The school community was awarded for conserving natural resources and integrating an educational curriculum in kindergarten through third grade classes.
To be considered a green flag candidate, schools must submit an application detailing the actions they have taken to satisfy the National Wildlife Federation’s EcoSchool’s criteria. Ben Franklin satisfied these requirements through its recycling, wildlife conservation and environmental stewardship programs.
As part of its recycling program, the school has “Trash Free Tuesdays” to reduce waste during the school day. The school also recycles about 30,000 milk cartons a year, equivalent to 800 pounds of trash.
Ben Franklin is replacing their Styrofoam lunch trays with 100 percent biodegradable cornstarch trays, which will result in a reduction of 34,000 trays per year.
Students are integral to the recycling program. “EPA student representatives” collect trash from the classrooms daily and monitor water usage to assure they are reaching their conservation goal.
The children are practicing wildlife conservation by maintaining a trout tank. They are responsible for measuring the pH in the tank and feeding the fish daily.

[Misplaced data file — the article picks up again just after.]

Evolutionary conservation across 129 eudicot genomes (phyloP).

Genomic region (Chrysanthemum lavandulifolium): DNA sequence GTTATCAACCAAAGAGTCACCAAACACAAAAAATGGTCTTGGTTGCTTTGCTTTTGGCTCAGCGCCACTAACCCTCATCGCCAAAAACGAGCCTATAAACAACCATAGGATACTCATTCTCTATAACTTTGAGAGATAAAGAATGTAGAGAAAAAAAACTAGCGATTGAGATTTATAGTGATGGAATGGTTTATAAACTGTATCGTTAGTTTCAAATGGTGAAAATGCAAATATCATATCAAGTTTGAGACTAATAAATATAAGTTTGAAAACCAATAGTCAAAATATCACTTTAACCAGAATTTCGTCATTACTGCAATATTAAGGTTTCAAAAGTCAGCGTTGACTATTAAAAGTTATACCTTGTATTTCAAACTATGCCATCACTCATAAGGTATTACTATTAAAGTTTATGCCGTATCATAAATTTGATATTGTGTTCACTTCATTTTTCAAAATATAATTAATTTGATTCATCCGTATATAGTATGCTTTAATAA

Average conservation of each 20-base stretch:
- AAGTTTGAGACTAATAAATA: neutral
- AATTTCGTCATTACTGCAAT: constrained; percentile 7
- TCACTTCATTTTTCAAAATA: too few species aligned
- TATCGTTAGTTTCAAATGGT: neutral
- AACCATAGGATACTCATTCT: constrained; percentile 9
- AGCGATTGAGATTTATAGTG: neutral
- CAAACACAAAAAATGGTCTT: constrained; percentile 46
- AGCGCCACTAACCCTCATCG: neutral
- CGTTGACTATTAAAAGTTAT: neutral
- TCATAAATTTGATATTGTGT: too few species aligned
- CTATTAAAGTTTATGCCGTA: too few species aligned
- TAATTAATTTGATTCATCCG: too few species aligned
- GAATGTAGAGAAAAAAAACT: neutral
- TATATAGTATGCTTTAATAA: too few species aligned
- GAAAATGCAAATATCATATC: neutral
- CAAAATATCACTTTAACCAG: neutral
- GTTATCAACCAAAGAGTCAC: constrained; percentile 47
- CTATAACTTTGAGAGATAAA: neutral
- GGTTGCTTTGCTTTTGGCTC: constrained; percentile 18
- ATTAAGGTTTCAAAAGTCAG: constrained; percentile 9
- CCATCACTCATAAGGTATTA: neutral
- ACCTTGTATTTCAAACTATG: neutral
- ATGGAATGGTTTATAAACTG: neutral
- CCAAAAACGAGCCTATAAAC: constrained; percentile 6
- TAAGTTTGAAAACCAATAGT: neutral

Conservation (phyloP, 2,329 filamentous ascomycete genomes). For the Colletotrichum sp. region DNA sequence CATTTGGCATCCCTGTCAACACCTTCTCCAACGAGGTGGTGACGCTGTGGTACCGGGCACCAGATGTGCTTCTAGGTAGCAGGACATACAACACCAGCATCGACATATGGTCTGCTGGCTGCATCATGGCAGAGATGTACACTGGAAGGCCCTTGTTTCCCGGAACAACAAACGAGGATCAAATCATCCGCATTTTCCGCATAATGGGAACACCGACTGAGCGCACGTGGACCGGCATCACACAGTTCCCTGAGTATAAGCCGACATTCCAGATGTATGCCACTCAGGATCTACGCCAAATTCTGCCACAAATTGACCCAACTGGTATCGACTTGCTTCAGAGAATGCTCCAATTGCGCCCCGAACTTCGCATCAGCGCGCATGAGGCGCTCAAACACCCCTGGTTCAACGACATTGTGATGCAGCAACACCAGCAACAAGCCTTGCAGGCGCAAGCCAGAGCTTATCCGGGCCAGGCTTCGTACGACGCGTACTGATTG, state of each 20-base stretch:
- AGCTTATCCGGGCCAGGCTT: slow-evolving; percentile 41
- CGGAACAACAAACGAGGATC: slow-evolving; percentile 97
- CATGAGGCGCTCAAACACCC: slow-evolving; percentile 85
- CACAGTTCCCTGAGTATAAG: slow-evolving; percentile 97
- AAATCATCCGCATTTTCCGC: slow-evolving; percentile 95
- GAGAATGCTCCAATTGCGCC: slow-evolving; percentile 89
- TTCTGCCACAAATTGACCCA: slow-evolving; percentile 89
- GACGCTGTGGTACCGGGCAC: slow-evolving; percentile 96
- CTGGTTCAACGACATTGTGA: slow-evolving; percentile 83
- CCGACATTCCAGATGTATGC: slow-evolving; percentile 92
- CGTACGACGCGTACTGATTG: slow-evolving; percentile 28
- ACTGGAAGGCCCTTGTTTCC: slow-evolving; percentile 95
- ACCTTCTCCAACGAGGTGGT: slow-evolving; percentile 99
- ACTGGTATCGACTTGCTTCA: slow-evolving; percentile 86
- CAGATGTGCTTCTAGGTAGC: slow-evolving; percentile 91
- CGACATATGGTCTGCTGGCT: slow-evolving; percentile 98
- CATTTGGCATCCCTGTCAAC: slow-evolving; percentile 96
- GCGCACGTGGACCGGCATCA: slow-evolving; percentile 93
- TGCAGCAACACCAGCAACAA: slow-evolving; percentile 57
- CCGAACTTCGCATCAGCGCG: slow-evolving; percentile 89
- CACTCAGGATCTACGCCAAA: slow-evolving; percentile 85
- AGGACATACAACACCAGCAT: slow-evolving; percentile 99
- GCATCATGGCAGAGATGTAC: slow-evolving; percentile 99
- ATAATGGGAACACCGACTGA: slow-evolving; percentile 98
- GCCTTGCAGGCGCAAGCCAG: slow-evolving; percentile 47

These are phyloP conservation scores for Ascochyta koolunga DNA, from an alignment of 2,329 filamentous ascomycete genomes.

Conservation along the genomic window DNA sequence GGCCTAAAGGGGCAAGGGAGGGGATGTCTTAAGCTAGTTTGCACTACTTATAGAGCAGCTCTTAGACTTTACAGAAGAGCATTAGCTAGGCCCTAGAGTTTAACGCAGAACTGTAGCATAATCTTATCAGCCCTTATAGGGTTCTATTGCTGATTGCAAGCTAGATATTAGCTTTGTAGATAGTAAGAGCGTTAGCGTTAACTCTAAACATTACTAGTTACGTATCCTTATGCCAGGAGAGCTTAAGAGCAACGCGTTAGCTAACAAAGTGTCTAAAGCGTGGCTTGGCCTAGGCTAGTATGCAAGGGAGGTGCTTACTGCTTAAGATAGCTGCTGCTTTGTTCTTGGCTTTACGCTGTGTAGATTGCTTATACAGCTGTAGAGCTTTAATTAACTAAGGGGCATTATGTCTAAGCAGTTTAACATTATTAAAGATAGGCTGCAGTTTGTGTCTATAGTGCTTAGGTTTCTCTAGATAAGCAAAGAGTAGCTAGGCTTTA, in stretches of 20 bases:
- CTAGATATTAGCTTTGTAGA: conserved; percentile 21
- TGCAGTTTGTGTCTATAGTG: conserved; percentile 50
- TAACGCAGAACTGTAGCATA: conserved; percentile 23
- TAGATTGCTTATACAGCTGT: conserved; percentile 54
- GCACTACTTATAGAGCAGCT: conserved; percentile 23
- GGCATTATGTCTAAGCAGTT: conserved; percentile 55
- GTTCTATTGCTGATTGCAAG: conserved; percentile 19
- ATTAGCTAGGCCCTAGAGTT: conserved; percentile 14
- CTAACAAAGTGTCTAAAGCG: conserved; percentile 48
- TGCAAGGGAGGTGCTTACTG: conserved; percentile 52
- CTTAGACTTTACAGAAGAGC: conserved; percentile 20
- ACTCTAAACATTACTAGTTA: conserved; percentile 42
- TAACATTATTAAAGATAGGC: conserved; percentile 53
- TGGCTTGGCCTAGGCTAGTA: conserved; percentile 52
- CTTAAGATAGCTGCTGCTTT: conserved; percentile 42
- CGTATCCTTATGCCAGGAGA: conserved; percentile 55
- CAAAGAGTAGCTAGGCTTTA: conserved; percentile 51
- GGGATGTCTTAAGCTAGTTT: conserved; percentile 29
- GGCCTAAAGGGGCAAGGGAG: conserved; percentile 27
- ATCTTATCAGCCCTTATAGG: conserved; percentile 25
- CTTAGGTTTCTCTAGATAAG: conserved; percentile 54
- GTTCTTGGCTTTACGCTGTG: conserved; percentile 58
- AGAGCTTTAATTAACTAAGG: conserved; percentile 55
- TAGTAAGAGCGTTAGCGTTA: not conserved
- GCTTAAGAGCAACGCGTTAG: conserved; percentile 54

When the trout reach maturity they are set to be released into a local stream or lake.
Ben Franklin also formed an after-school program called Stream Keepers, which focuses on conserving natural resources by observing, comparing and documenting the land and water ecosystems.
Lastly, in an effort to make their school more sustainable Ben Franklin faculty, staff and students created a SNAP (Science, Nature, Artist, Pondering) space.
Students have grown beans and potatoes in their classrooms, which are set to be placed in the SNAP space. To support growth, the children extract “Worm tea” from composite and add to their garden.
An award ceremony to celebrate Ben Franklin’s accomplishments took place on April 26, 2013.
The ceremony included a school-wide assembly, a butterfly bush dedication ceremony in the SNAP space and guest speaker classroom visits.
Representatives from US EPA, PSEG, National Wildlife Federations, Sustainable New Jersey and Mercer County, including the Mayor James Kownacki and superintendent Dr. Crystal Edwards were in attendance.
Eco School empowers students and faculty to raise awareness to reduce, reuse, and recycle.